Sure enough I land on the up-slope on the far side of the bowl and get thrown forward. As I'm going over the front my brain assessed the situation and in that instant presented me with two options: either spring forward and take a face-plant, or tuck and land on my head and roll. I chose the second option.

As my skis splayed out to the sides, the top of my head planted into the snow and provided the pivot from which my body rolled over the top.

I was sure my neck was going to be messed up, but somehow it was spared. But I did hurt my ribs just below my left breast (no moob jokes please). The tightest bending occurred here and it munched my ribs. I got the wind knocked out of me a little bit so when the two boarders who stopped to check on me asked if I was OK, it took some effort to respond.

I untangled myself and my skis (I didn't come out of them) and headed down the slope to meet Mark at the lift. Fortunately I could still plant my poles and breath OK with my tweaked ribs (but sniffing in hurts).

We took one more run and I could feel the ribs getting more sore. Even before my crash Mark was talking about the wisdom of going home before getting really tired and sloppy (too late!), so it was OK to call it a day. I think we skied 4 hours.

Where do two tired and hungry skiers go to eat? The Cotton Bottom. This dive of a bar serves up the best burger I've ever tasted. It's a garlic burger with cheese, lettuce and tomato on a french bread bun. It took a while to get our burgers, but all was forgiven from the first bite. Warning: These burgers have a LOT of garlic and my breath smelled of it for two days, but the taste is so worth it. Just don't have one of these burgers before a job interview / date / sales call / etc.

Profound Misery

The readers of this blog are mostly male, so I'm unsure how this is going to go over. I'll get right to it: How do you feel about broadway shows?

Before I had seen one I felt they were for women and artsy people. There's some truth to that, but one show changed my mind, big time.

Les Miserables

Before Les Miserables I had seen two other shows: The King and I (with Yule Brynner {RIP} no less), and Pump Boys And Dinettes (a smaller production running in Chicago at the time). Both of these told a good story, were well acted, the songs were fun, and the costumes and sets were visually interesting. I softened my negative opinion - these shows were pretty good.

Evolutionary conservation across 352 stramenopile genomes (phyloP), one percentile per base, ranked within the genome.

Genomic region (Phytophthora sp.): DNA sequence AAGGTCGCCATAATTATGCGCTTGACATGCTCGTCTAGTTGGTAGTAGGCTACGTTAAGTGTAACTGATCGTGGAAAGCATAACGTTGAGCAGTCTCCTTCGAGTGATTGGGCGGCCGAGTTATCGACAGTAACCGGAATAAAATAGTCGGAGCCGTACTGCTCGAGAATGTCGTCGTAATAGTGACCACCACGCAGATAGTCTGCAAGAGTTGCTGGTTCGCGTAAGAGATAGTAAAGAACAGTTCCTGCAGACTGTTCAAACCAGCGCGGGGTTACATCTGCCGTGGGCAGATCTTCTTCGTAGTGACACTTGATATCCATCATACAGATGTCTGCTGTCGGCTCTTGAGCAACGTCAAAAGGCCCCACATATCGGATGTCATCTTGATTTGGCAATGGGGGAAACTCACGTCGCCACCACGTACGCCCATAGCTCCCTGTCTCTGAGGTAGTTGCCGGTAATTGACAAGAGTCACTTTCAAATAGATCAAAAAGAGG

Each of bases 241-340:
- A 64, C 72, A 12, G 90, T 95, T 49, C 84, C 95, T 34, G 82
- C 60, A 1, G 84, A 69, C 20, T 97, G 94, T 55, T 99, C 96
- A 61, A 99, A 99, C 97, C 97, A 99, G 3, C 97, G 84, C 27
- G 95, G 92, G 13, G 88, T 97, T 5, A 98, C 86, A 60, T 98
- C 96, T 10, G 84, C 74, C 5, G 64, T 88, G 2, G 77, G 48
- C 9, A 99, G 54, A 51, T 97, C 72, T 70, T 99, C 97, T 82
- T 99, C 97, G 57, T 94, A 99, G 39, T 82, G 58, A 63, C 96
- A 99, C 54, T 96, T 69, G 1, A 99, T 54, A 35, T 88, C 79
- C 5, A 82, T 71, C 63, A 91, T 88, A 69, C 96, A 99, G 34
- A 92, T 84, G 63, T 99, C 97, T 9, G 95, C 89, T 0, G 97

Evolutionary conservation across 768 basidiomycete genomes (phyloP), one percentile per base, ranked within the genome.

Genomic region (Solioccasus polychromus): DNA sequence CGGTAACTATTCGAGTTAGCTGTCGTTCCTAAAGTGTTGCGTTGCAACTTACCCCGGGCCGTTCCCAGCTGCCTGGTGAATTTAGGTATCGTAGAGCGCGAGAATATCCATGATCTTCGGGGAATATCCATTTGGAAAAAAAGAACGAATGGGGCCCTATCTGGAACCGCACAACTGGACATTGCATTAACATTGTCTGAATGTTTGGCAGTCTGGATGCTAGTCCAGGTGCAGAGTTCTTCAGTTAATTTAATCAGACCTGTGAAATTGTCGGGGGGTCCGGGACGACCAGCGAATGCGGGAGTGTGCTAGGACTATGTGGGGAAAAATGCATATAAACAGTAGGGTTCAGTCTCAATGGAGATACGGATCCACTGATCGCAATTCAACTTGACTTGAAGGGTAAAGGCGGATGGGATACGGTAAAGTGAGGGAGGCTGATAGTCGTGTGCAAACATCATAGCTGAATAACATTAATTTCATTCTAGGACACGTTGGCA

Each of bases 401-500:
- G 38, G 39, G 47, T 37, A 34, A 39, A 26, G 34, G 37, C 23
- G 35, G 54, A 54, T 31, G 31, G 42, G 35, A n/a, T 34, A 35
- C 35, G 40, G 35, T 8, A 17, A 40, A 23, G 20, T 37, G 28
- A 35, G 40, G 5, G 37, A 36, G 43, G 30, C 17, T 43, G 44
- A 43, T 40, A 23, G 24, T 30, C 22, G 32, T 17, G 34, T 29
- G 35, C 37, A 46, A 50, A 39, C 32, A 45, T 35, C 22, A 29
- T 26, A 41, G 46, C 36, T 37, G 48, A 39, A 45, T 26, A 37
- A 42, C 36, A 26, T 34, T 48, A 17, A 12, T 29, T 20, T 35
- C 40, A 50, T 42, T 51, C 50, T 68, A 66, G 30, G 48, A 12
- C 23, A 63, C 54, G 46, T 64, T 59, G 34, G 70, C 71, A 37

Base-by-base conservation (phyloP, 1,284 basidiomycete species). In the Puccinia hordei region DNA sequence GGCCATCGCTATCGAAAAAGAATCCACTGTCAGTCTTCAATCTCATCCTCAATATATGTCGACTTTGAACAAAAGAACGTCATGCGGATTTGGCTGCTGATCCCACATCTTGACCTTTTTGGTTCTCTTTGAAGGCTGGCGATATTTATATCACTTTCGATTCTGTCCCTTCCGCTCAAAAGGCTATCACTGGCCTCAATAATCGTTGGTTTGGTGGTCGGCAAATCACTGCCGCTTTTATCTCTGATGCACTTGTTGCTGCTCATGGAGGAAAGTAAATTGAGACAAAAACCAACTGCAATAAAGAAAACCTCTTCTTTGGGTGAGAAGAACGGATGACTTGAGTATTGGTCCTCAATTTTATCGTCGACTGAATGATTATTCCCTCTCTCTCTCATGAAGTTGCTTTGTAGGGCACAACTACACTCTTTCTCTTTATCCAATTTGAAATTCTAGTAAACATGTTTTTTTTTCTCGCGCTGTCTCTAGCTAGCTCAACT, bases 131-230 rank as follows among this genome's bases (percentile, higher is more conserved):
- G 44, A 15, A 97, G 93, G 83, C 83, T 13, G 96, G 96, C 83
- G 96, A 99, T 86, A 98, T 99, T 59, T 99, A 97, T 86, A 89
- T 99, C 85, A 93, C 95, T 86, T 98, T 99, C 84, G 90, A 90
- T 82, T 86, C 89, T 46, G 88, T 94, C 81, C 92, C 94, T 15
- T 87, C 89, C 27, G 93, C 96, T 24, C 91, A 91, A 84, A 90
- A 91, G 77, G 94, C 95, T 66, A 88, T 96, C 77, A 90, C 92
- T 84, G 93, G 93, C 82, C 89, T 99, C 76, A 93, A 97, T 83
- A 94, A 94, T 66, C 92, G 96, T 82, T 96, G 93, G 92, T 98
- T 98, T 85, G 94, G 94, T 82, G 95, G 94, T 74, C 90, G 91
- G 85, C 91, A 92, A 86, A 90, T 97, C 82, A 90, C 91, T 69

Years later I'd heard raves about how good Les Miserables was, so when a traveling production came to Salt Lake City Jolene and I got tickets and went.

Wow. I was blown away. The story features characters (and the challenges they face) most people can relate to. There's a lot in this show: difficult choices, love, loyalty, kindness, cruelty, revolution, justice, mercy, and more. But what takes this production over the top is the music. The songs are stirring, tapping into the power of music to convey not just information but emotion. (Side note: Jolene read the book {abridged} and really liked it.)

I've seen Les Miserables 4 times now and each has been a good experience. I know it well enough now that it doesn't pack as strong of a punch as it did at first, but I still enjoy it.

You may wonder why I'm writing this post now. It's because the Pleasant Grove High School drama department will be performing a moderately shortened version of Les Miserables this week and next. And we're going as a family (well, not Kade - there's no way it would hold his attention for 2+ hours). I'm picking up the tickets (only $7 for adults) tomorrow and we'll be in our seats next Friday. Here's a Daily Herald article about it.

My boss saw this high school version of Les Miserables at Riverton High School last year and he reported it was excellent. Pleasant Grove is a smaller high school, but I have hopes they will be able to pull off a good production.

Now here's the rest of my history with broadway shows: After Les Miserables I was thinking I had broadway shows all wrong so a few years later we bought tickets for Les Miserables and A Chorus Line. Les Miserables was excellent, but A Chorus Line was, well, not my cup of tea. It was performed well, but the story was simplistic and uninspiring.

More years later we saw Phantom Of The Opera in San Fransisco. The music was good, and the story was more complex, but it was too weird for me. I almost fell asleep.

On TV I watched Cats. Who hasn't heard of Cats? So I thought it would be good. Not. It was awful artsy claptrap. People in cat costumes slinking around the stage purring and meowing and talking about cat stuff. The only semi-good thing was the song Memories (watch it here, if you dare). It took all my will power to make it through the whole thing - I only did this so I could unequivocally say I hated it (so no Cats lover could accuse me of disliking it without seeing all of it). That was painful. I shuddered just now thinking about it.

So that's my broadway show history. The first two got me interested, Les Miserables blew me away, then the rest taught me they aren't all good.

I've heard people rave about Rent, Wicked, Lion King, etc. but I don't think I'd enjoy any of those as they look too pretentious and artsy for me.